The star is one of the most recognizable symbols of Christmas. It represents hope and the fulfillment of a prophecy. The number eight in the octagram frequently represents beginnings, resurrection, and salvation.
Stars are often used as tree toppers to represent the Star of Bethlehem that guided the three wise men to the manger where Jesus was born.
The origin of hanging tinsel on Christmas trees might have its root in a European folk tale about a spider whose web turned into shining silver and gold on Christmas Eve. The use of tinsel dates to 17th-century Germany, where the wealthy decorated trees with strips of silver, which reflected the glow and flickering of candlelight.
German immigrants brought this tradition to the United States and by the early 1900s, tinsel became a popular, reusable, and much more affordable Christmas tree decoration made of aluminum and copper.
Heavy demand for copper during WWI put a stop to production of tinsel.
Aluminized paper tinsel became very popular in the 1950s and 60s, but it was highly flammable, so lead tinsel became the standard.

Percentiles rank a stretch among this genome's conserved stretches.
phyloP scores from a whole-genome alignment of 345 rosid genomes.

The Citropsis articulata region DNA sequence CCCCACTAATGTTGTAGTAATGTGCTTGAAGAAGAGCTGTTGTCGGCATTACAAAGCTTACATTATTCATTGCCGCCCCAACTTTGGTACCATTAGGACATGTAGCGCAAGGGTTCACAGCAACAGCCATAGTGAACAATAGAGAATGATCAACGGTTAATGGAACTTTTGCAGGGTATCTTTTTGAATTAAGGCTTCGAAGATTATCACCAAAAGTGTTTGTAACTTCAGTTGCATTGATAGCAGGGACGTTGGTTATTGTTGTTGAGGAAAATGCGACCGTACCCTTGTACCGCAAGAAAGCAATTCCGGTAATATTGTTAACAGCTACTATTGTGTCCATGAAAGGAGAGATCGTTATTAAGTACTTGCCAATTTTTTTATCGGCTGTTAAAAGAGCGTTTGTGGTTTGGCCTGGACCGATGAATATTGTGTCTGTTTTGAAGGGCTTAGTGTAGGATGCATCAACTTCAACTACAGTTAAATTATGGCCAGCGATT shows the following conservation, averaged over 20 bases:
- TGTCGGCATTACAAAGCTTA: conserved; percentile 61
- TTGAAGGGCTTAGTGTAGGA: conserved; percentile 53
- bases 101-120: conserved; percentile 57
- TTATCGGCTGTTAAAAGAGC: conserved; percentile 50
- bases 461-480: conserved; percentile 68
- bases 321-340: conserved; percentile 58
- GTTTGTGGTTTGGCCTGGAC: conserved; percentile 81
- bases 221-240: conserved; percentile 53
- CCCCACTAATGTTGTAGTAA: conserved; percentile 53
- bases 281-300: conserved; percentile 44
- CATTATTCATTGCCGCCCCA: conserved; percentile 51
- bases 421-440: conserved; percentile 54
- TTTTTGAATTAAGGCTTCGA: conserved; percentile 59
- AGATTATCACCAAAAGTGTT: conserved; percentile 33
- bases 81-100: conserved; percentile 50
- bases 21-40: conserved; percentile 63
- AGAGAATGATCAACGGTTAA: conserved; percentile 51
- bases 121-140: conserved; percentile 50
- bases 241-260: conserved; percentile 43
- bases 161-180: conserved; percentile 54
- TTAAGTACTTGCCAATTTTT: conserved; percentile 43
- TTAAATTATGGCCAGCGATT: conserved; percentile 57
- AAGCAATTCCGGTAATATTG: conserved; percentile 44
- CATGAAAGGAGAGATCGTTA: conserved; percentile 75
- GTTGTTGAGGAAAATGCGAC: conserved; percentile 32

Lead did not tarnish or catch on fire, but the growing awareness of health problems associated with lead exposure led to the end of lead tinsel production in 1972. Today, most tinsel is made from plastic.
The ornament was donated by Vincent Gianella of Auburn. Vincent Gianella was a professor of geology, who spent his career at the University of Nevada and the Mackey School of Mines. He was a resident of Auburn for twenty years and was a member of the Auburn Rotary Club, the Placer County Historical Society, and the Placer County Historical Museum Foundation.